Räsänen, T., Reiman, A., Puolamäki, K., Savvides, R., Oikarinen, E., & Lantto, E. (2022). Finding statistically significant high accident counts in exploration of occupational accident data. Journal of Safety Research, 82, 28–37. https://doi.org/10.1016/j.jsr.2022.04.003
Finding statistically significant high accident counts in exploration of occupational accident data
|Author:||Räsänen, Tuula1; Reiman, Arto2; Puolamäki, Kai3,4;|
1Finnish Institute of Occupational Health, Finland
2Industrial Engineering and Management, University of Oulu, Finland
3Department of Computer Science, University of Helsinki, Finland
4Institute for Atmospheric and Earth System Research, University of Helsinki, Finland
|Online Access:||PDF Full Text (PDF, 0.5 MB)|
|Persistent link:|| http://urn.fi/urn:nbn:fi-fe2022092159801
|Publish Date:|| 2022-09-21
Finnish companies are legally required to insure their employees against occupational accidents. Insurance companies are then required to submit information about occupational accidents to the Finnish Workers’ Compensation Center (TVK), which then publishes occupational accident statistics in Finland together with Statistics Finland. Our objective is to detect silent signals, by which we mean patterns in the data such as increased occupational accident frequencies for which there is initially only weak evidence, making their detection challenging. Detecting such patterns as early as possible is important, since there is often a cost associated with both reacting and not reacting: not reacting when an increased accident frequency is noted may lead to further accidents that could have been prevented.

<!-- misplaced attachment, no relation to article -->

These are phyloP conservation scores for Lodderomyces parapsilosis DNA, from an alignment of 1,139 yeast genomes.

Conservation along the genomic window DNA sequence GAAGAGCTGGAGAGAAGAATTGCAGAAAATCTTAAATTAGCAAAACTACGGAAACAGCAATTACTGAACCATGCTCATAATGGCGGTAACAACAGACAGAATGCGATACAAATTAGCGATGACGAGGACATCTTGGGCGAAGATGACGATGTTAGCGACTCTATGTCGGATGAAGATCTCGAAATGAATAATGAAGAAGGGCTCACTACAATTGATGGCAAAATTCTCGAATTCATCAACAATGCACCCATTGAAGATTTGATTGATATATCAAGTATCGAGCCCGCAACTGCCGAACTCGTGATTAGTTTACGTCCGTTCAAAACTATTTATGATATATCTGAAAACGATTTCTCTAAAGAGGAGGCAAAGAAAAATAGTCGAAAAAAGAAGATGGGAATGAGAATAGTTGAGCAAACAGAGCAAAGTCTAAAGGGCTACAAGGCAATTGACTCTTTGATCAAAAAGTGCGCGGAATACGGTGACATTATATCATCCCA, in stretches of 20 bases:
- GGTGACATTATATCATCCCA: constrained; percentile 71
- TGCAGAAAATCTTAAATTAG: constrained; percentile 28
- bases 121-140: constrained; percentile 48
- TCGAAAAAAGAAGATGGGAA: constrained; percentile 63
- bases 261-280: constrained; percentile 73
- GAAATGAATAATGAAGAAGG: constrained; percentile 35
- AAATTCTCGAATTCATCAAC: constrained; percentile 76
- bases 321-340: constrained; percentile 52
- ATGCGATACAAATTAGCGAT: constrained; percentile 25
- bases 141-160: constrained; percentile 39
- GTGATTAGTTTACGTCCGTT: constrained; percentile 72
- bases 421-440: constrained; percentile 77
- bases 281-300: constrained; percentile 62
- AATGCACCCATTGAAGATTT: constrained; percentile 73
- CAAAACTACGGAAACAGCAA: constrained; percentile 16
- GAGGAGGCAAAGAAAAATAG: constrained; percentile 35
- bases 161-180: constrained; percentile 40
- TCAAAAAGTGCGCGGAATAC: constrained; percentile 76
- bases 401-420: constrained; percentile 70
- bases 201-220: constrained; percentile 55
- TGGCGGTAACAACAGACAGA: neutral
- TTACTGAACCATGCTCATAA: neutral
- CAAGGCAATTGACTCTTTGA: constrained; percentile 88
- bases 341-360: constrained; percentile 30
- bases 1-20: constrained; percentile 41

Method: In this work we use methods that allow us to detect silent signals in data sets and apply these methods in the analysis of real-world data sets related to important societal questions such as occupational accidents (using the national occupational accidents database).
Results: The traditional approach to determining whether an effect is random is statistical significance testing. Here we formulate the described exploration workflow of contingency tables into a principled statistical testing framework that allows the user to query the significance of high accident frequencies.
Conclusions: Our results show that we can use our iterative workflow to explore contingency tables and provide statistical guarantees for the observed frequencies. Practical Applications: Our method is useful in finding useful information from contingency tables constructed from accident databases, with statistical guarantees, even when we do not have a clear a priori hypothesis to test.
Journal of safety research
|Pages:||28 - 37|
|Type of Publication:||
A1 Journal article – refereed
|Field of Science:||
222 Other engineering and technologies
This study was supported by the Academy of Finland (decisions 326280 and 326339).
Supplementary data to this article can be found online at https://doi.org/10.1016/j.jsr.2022.04.003.
© 2022 The Author(s). This is an open access article under the CC BY license (http://creativecommons.org/licenses/by/4.0/).